b.train("interesting", "Hacker wins court review decision British hacker Gary McKinnon has won permission from the High Court to apply for a judicial review against his extradition to the United States. The 42-year-old from north London, who was diagnosed last August as having Asperger's Syndrome, has admitted hacking into US military computers. His lawyers had said Mr McKinnon was at risk of suicide if he were extradited. Lawyers for the home secretary had argued against the review, saying the risk to Mr McKinnon's health was low. Fresh challenge Lord Justice Maurice Kay and Mr Justice Simon ruled that Mr McKinnon's case \"merits substantive consideration\" and granted him leave to launch a fresh challenge at the court in London. His lawyers had previously told the High Court that if he were removed from his family and sent to the US, his condition was likely to give rise to psychosis or suicide. The condition was not taken into consideration by Home Secretary Jacqui Smith last October when she permitted the extradition. However, her lawyers said she acted within her powers. The judges said that although Ms Smith's decision might be found to be \"unassailable\", Mr McKinnon had an arguable case that should be tested in court.")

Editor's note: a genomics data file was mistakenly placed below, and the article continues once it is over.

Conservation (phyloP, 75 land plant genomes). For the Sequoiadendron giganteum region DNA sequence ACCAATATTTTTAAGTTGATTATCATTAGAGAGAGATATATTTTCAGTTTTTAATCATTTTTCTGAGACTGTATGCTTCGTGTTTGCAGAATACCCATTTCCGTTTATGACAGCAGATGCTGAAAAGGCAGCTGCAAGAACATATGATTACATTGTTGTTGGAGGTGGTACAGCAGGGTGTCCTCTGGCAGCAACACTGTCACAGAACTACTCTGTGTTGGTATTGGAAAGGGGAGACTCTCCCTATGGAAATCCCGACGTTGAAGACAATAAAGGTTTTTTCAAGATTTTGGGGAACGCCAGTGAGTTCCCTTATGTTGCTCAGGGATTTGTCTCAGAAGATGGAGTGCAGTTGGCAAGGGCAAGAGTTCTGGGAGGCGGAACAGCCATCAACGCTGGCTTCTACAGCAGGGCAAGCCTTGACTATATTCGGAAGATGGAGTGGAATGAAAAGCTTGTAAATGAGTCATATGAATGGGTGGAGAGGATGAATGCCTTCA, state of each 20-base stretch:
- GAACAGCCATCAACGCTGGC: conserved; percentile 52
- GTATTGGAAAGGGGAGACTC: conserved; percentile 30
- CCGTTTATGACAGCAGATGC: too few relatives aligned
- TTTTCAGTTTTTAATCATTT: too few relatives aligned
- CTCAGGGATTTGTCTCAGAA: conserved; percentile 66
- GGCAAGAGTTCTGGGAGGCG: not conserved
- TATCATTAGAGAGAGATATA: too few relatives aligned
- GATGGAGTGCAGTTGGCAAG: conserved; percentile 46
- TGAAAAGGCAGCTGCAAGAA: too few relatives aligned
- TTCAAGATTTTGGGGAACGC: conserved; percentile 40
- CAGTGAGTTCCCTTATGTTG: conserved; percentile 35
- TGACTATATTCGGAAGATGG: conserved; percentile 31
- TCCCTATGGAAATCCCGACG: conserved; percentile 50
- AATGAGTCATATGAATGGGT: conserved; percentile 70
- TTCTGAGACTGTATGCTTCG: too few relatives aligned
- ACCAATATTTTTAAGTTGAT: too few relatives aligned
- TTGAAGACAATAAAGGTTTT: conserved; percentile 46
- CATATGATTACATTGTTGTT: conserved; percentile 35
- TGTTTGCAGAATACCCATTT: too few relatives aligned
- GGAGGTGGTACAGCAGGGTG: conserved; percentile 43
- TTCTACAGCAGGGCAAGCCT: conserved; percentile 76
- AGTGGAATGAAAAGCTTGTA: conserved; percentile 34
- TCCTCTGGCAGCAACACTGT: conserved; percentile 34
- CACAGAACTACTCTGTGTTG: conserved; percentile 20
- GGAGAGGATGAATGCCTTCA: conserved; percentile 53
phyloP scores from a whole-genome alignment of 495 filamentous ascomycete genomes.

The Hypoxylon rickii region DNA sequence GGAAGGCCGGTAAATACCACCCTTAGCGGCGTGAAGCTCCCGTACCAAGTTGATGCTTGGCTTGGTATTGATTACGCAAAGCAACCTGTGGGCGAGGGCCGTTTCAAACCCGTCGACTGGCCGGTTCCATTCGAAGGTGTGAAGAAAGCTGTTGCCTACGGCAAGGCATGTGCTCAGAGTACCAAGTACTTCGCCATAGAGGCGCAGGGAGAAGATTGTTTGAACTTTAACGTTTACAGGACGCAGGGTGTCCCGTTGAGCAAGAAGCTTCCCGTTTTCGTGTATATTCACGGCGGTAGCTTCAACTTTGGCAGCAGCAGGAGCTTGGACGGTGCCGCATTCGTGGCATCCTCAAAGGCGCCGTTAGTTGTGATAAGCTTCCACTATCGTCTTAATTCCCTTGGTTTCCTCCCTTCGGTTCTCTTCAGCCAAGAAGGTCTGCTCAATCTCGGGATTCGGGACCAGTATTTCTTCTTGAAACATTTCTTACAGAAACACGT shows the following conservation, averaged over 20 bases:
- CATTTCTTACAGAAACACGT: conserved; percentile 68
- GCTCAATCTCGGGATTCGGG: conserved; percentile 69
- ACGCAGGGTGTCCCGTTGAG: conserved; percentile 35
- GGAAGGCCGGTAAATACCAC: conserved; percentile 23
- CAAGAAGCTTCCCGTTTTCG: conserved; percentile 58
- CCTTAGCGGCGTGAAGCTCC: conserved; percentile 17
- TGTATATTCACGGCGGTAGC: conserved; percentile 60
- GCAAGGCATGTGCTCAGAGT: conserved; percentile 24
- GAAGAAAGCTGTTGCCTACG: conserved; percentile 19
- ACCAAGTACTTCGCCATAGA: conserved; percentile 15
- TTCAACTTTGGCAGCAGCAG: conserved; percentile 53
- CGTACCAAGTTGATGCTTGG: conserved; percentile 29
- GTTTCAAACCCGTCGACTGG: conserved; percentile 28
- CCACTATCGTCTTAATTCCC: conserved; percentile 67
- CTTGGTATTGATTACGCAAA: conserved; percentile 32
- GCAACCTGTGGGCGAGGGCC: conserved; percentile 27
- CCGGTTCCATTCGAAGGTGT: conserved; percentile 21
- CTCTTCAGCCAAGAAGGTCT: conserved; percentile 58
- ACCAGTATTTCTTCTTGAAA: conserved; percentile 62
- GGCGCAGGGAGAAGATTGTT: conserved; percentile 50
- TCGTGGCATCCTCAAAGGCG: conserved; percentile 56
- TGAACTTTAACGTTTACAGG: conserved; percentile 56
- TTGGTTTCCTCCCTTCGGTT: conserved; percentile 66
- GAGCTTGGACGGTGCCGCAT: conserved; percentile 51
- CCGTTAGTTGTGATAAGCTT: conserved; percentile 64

b.train("interesting", "Google takes on Apple in mobile On 23 September the US arm of operator T-Mobile is expected to whisk the cloth off the first handset running Google's Android operating system for mobiles. The appearance of the gadget barely 10 months after first unveiling its plans for phones has got many wondering if the search giant will repeat its online success on handsets or if it will suffer a bloody nose. Certainly some industry pundits do not think the initial launch will have much impact. Wait and see \"What we expect will happen is that Google will launch very softly, one device, and the user experience on it will noting to compare to the iPhone,\" said Ilja Laurs, founder of mobile development network GetJar. \"Most likely in the first months the industry will say 'nothing major is here' and it will not have much success at all,\" he added. Geoff Blaber, director of devices and software platforms at consulting firm CCS Insight, added: \"Google has a long way to go.\" He points out that, so far, Google has persuaded few operators to back Android. \"At the moment most operators have taken a 'wait and see' perspective,\" he said. \"Google is going to need the consumers to pull those devices through and build demand.\"")
b.train("interesting", "Microsoft has stepped up the battle to win back users with the latest release of its Internet Explorer browser. The US software giant says IE 8 is faster, easier to use and more secure than its competitors. \"We have made IE 8 the best browser for the way people really do use the web,\" said Microsoft's Amy Barzdukas. \"Microsoft needs to say these things because it continues to lose market share to Firefox, Chrome and Safari,\" said Gartner analyst Neil MacDonald. Recent figures have shown that Microsoft's dominance in this space has been chipped away by competitors. At the end of last year, data from Net Applications showed the software giant's market share dropped below 70% for the first time in eight years to 68%. Meanwhile Mozilla broke the 20% barrier for the first time in its history with 21% of users using its browser Firefox.")